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MIT Technology Review

AI researchers need to stop hiding the climate toll of their work

An image of a data centerAn image of a data center

The Allen Institute for Artificial Intelligence (AI2) is proposing a new way to incentivize energy-efficient machine learning.

Exploding footprint: More researchers are sounding the alarm about the growing costs of deep learning. In 2018, OpenAI published a study showing that the computational resources required to train large models was doubling every three to four months. In June, another study found that developing large-scale natural-language processing models, in particular, could produce a shocking carbon footprint.

The trend is driven by the research community’s emphasis on advancing the state of the art—with little regard to costs. While there are leaderboards that celebrate performance breakthroughs, for example, they rarely mention what those incremental improvements cost. Often, linear increases in performance are unlocked through exponential increases in resources. At this rate, one expert predicts, AI could account for as much as one-tenth of the world’s electricity use by 2025.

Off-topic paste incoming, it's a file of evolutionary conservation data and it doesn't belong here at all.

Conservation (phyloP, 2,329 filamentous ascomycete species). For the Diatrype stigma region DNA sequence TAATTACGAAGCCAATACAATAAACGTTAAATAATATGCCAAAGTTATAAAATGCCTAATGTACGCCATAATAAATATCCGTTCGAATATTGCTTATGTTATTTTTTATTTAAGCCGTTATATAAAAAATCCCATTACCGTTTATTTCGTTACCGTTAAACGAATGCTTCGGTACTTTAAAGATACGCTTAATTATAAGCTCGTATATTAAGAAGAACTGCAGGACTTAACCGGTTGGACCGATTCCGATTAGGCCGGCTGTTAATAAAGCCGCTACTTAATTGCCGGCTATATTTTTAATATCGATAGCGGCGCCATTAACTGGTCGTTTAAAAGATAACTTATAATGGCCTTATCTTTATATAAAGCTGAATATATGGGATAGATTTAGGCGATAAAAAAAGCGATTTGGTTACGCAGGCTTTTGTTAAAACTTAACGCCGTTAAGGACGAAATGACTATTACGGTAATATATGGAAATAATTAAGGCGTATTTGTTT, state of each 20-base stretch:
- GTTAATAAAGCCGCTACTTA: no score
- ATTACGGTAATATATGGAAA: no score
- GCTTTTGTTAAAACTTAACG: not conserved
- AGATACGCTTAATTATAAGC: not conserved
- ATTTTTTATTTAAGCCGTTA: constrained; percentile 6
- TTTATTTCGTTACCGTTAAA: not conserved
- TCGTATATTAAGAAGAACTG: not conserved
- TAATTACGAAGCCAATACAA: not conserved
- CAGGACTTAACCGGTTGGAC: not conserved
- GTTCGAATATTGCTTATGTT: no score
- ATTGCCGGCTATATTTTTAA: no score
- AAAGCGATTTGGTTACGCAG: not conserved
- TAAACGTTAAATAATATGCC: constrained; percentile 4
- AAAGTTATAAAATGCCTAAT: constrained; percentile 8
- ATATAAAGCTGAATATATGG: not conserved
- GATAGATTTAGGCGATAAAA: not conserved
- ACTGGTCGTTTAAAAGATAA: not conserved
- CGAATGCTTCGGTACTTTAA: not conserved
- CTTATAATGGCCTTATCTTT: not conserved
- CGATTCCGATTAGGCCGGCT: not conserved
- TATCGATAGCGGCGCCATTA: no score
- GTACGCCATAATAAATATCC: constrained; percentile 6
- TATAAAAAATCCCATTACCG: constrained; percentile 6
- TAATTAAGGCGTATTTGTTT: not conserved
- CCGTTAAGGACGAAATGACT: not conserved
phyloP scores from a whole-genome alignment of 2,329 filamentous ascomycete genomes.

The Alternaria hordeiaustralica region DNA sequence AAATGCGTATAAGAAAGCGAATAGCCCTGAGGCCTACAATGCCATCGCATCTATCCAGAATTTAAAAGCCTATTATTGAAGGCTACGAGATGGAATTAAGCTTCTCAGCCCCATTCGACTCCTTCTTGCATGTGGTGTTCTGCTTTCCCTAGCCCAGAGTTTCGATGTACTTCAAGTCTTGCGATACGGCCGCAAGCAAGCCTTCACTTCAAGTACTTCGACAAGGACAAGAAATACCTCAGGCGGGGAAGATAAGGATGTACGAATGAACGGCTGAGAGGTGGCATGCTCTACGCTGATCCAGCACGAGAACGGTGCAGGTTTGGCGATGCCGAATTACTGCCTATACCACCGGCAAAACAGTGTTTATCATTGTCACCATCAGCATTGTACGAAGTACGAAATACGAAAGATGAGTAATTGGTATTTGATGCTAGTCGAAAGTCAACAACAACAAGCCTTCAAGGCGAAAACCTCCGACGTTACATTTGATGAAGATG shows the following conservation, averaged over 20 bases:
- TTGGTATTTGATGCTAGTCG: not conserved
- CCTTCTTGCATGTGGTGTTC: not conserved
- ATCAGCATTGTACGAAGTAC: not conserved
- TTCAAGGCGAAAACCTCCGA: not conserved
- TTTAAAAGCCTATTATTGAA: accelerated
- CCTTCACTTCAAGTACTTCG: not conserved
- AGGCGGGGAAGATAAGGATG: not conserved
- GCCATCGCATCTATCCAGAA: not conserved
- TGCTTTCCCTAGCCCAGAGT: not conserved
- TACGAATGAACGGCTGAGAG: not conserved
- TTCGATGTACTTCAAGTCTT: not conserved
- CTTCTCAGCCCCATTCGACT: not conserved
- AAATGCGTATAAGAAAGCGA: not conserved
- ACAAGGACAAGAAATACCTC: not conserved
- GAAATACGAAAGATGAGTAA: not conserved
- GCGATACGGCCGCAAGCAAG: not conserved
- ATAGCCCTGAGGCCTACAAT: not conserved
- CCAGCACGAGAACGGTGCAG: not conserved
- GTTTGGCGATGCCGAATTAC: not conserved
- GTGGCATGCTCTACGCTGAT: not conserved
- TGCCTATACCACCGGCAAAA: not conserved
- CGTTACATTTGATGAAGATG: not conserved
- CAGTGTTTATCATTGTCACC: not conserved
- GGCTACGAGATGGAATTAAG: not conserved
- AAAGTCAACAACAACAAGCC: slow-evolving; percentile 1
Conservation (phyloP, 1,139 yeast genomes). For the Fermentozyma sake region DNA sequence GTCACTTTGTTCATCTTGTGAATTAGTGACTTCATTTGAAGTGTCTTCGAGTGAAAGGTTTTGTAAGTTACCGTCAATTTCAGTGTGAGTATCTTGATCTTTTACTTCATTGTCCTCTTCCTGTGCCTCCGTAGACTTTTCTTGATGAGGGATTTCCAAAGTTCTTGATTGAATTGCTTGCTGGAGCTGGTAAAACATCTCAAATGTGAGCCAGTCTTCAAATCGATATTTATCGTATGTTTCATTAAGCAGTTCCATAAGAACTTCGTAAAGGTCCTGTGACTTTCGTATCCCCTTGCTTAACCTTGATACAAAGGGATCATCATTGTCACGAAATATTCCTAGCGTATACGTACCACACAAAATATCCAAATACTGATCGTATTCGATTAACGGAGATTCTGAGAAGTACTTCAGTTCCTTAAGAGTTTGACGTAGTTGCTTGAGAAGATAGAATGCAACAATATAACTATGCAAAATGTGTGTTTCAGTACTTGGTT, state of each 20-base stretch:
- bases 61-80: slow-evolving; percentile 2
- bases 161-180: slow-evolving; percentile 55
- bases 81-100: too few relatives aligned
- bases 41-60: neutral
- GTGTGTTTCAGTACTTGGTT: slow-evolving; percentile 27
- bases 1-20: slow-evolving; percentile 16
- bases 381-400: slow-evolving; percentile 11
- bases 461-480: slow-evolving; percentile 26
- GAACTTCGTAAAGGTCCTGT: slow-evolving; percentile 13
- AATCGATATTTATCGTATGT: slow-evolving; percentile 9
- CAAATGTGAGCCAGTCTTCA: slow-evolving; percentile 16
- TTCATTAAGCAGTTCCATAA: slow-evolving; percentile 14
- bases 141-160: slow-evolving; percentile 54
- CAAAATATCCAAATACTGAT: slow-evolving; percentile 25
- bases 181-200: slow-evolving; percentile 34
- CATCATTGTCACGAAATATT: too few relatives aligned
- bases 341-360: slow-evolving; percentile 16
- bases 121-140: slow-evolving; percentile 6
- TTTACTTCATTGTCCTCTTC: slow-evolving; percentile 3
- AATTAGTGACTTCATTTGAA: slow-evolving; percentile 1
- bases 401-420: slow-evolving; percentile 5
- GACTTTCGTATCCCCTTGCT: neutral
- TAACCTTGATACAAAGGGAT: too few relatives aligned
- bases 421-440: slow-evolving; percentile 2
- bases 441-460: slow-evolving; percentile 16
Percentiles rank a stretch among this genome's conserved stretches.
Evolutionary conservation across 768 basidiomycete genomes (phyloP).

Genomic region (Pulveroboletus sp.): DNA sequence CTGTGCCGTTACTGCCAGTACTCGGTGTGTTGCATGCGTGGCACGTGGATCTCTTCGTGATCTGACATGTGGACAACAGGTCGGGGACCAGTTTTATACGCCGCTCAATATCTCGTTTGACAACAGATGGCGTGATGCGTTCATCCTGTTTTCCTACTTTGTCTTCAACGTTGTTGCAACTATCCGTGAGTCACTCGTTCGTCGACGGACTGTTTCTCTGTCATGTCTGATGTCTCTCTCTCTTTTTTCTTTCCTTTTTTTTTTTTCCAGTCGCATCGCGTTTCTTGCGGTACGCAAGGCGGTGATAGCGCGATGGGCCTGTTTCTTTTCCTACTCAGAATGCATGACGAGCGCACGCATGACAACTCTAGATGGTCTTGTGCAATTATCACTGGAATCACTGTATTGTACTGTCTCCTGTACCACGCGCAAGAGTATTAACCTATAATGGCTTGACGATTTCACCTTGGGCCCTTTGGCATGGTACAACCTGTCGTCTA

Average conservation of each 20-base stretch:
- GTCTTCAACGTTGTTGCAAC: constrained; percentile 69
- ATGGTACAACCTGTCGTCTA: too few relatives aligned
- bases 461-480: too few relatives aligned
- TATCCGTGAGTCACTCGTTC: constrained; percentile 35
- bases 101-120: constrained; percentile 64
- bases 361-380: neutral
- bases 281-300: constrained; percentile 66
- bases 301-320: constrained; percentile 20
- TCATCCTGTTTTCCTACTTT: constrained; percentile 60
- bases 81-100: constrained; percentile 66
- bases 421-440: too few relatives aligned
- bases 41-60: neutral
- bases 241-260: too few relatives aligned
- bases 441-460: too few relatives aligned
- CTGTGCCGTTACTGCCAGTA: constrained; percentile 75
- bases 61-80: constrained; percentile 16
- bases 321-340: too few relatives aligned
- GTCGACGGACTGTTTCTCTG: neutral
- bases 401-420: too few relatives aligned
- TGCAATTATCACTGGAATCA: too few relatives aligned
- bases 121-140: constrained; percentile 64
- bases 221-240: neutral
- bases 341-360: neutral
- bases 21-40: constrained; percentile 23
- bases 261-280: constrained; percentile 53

Rich get richer: These statistics aren’t just concerning from an environmental perspective. They also have implications on the field’s diversity and advancement. The sheer amount of resources needed to produce notable results privileges private over academic AI labs. This could restrict the field’s development to shorter-term projects that are more aligned with corporate incentives rather than longer-term advances that would benefit the public, for example.

Show your work: In a new paper, researchers at the Seattle-based AI2 have proposed a new way to mitigate this trend. They recommend that AI researchers always publish the financial and computational costs of training their models along with their performance results. The authors hope that increasing transparency into what it takes to achieve performance gains will motivate more investment in the development of efficient machine-learning algorithms.

Oren Etzioni, the CEO of AI2 and an author on the paper, also thinks that paper reviewers for publications and conferences should reward those that improve efficiency as much as accuracy. Until people standardize efficiency metrics, it will be difficult to evaluate the importance of such a contribution. “I view reporting these numbers as necessary but not sufficient,” he says.

Why now? Recent years have seen a dramatic escalation in the amount of computing power that corporate research labs are throwing at deep learning. 

But Etzioni hopes the community can be more aware of the trade-offs. Plus, investing in more efficient algorithms could wring more mileage out of available resources and produce other gains. It’s not an either-or thing, he says: “We just want to have a better balance in the field.”